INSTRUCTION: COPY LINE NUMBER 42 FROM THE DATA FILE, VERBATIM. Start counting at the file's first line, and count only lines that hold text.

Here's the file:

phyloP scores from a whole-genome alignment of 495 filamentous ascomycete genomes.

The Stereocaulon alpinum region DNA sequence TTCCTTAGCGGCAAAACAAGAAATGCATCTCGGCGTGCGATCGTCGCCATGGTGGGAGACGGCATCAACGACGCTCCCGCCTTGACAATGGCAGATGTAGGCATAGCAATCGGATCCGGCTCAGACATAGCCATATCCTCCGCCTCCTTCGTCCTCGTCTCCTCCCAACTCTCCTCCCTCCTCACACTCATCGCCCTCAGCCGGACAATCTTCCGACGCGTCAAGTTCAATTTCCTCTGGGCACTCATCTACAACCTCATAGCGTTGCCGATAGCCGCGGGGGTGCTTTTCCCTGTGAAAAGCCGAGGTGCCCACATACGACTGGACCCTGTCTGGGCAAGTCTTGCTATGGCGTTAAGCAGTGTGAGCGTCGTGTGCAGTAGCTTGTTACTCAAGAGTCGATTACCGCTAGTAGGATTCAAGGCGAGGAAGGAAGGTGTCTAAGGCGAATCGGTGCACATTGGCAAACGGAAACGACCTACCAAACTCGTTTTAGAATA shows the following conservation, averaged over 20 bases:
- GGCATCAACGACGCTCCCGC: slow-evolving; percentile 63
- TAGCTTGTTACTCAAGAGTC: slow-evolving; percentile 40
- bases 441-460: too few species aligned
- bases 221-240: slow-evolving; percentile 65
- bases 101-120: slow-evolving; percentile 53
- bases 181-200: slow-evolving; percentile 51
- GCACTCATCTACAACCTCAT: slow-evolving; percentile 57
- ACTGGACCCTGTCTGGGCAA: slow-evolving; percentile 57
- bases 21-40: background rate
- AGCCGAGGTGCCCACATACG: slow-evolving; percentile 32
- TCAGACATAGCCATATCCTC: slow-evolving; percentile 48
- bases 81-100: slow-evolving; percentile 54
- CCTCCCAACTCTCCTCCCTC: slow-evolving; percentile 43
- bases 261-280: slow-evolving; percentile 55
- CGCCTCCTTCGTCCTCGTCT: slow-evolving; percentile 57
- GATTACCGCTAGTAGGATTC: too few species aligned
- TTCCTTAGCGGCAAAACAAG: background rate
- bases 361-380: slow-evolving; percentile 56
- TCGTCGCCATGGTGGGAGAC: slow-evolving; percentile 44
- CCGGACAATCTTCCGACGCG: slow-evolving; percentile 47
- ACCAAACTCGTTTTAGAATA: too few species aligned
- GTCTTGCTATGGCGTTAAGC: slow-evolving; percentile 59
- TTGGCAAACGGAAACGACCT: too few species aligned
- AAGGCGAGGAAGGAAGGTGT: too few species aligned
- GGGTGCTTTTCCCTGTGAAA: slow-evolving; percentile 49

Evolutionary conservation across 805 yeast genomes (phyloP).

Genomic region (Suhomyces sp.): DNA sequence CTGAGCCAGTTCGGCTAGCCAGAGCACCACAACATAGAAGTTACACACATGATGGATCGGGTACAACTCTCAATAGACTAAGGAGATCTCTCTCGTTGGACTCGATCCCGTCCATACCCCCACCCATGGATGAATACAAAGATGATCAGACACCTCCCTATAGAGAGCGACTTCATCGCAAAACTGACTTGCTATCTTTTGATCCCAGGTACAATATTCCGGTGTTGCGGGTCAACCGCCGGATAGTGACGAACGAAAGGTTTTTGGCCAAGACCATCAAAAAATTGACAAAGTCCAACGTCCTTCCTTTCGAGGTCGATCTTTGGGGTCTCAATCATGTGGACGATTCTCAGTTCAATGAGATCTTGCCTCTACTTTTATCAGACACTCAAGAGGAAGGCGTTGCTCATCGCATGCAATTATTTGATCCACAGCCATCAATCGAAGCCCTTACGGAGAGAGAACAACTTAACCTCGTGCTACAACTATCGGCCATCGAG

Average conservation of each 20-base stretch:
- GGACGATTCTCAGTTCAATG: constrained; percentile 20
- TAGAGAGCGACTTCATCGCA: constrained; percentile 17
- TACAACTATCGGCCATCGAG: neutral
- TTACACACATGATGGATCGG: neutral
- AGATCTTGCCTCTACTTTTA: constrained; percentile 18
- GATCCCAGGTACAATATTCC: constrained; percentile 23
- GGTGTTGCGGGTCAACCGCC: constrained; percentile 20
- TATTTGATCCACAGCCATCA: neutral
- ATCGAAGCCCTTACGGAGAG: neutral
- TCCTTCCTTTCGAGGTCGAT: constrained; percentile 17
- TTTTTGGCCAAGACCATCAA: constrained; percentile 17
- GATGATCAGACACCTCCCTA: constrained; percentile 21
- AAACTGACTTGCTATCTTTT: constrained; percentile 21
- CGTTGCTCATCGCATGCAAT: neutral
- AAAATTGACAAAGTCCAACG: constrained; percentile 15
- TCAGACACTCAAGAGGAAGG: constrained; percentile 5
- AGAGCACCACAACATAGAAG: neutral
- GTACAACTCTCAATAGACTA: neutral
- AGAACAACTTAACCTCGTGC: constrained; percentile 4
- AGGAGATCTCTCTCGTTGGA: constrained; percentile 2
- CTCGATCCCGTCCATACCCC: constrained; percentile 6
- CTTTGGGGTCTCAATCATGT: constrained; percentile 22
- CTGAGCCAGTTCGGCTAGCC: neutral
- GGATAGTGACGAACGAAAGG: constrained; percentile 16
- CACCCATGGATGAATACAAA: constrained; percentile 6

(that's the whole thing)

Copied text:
- GATGATCAGACACCTCCCTA: constrained; percentile 21